Only time will tell.

Free Petrol Treasure Map

This isn’t the flagrant click-bait you might expect it to be. There really is a map showing where you can fill your car up for free. But like all things in life, nothing is actually ‘free’… to get the free 6-pack you need to buy the carton (or join the gym); to get the free steak knives you need to buy the exercise thingy that makes you slim without sweating.

To fill your car for free you just need to buy the right car.

Of course I’m talking about electric vehicles or ‘EVs’. Once you’ve invested, you can embark on your own version of Pokemon Go with finding free charging stations.

This map (courtesy of plugshare.com) shows us EV recharge stations around the world, including Tesla’s Supercharge network which allows us to drive from Sydney to Melbourne on a couple of charges. Each tag on the map can be selected which will pop-up with the charging station’s details, e.g. address, how many charging ports, the type of charger, access details and whether or not there is a fee.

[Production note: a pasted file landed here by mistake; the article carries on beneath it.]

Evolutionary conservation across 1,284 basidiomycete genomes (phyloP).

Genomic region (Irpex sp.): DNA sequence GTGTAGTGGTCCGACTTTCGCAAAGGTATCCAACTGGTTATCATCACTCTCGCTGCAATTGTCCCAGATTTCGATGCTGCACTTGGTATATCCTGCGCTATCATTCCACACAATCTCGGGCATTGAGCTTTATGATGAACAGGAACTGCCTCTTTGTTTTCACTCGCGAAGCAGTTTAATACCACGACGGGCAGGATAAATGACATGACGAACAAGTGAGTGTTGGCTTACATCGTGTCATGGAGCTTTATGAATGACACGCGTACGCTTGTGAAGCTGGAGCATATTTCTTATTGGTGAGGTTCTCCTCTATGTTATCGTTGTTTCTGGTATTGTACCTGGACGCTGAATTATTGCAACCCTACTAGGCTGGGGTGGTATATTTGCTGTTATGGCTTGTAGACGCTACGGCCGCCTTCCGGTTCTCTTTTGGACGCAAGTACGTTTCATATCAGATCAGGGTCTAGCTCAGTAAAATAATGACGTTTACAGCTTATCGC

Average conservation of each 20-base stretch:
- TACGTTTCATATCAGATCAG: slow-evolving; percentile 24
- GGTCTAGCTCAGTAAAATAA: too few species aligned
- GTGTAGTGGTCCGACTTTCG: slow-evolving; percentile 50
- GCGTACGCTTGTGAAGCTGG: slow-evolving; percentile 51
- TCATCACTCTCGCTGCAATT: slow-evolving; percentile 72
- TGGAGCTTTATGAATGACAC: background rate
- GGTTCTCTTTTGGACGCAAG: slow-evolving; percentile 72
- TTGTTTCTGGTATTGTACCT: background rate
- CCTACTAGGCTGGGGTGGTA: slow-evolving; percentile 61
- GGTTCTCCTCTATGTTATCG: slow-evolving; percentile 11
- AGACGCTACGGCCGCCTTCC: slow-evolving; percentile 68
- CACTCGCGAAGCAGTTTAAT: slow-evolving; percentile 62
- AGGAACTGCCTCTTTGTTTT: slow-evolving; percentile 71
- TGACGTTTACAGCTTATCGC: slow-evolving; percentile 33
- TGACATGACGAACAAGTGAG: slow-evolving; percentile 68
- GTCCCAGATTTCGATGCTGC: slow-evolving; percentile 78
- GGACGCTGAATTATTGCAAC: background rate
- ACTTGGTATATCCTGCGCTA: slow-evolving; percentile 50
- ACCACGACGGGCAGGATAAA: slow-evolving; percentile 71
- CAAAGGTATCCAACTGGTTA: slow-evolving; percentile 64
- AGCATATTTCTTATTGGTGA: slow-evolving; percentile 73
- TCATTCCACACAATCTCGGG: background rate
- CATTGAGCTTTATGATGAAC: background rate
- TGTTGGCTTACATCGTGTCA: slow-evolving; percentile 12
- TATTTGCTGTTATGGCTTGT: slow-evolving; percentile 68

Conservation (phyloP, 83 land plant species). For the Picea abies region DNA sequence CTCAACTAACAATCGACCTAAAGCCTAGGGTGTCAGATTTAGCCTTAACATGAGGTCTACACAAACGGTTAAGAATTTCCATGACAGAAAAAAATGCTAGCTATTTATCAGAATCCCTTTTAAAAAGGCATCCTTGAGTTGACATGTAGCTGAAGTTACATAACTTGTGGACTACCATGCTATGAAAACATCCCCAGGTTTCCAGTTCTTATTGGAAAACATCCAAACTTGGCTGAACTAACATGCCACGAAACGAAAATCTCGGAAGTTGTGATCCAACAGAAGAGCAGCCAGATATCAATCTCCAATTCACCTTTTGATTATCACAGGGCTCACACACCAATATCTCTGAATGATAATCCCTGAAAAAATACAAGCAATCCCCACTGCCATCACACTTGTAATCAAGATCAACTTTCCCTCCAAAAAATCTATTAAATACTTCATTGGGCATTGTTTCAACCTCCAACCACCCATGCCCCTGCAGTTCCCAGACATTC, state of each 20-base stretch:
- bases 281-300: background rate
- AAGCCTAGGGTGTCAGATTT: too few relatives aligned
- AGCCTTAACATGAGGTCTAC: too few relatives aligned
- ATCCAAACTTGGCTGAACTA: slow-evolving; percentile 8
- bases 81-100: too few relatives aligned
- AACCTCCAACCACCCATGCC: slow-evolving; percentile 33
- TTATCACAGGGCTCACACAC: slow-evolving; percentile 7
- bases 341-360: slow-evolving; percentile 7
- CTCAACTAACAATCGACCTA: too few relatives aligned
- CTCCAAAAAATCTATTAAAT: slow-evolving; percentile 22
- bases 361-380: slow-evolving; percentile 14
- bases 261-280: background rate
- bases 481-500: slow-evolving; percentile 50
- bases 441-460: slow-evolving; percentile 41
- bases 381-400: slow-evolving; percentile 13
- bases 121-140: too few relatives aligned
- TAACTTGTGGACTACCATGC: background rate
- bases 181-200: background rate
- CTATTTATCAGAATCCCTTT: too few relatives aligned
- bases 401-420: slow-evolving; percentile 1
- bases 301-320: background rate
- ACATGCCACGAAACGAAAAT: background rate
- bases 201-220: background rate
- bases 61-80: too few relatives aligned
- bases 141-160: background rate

plugshare.com map

The savvy EV drivers will no doubt work out the most convenient network of free charging stations, many of which – thanks to our equally-savvy retailers – are located in shopping centre car parks.

Just a word of caution: you’re going to start wondering if you can drive between certain locations based on the availability of charging stations… it’s fun but time consuming, so don’t jump into this map unless you have some free time : )

The Tesla EVs have ranges between 370km and 500+km, and with the early signs of some hotels and motels also installing charging points (go-on, you want to find them on the map don’t you?), I’m seeing an emerging landscape that will let us roam the country in our EVs without sweating about running out of juice.

And one of the most poetic ironies will be seeing existing petrol stations start adding EV super-charge points – they’d be mad not to! It will be a fascinating retail dynamic to watch as it evolves.

We can’t get to Uluru yet, but it’s only a matter of time.

Have fun with the map.

Lights On or Off – What Should We Really Do?

‘It uses more energy to keep turning the lights off and on, so just leave them on’. We probably all grew up with this one, but is it really true? Well, naturally the issue is a lot more complex than you might think – but leaving all of the world’s lights turned on based on this logic would clearly be idiotic, so I’ve dug around and found a collection of research-based conclusions that bust this myth.

lights off

To put things in context;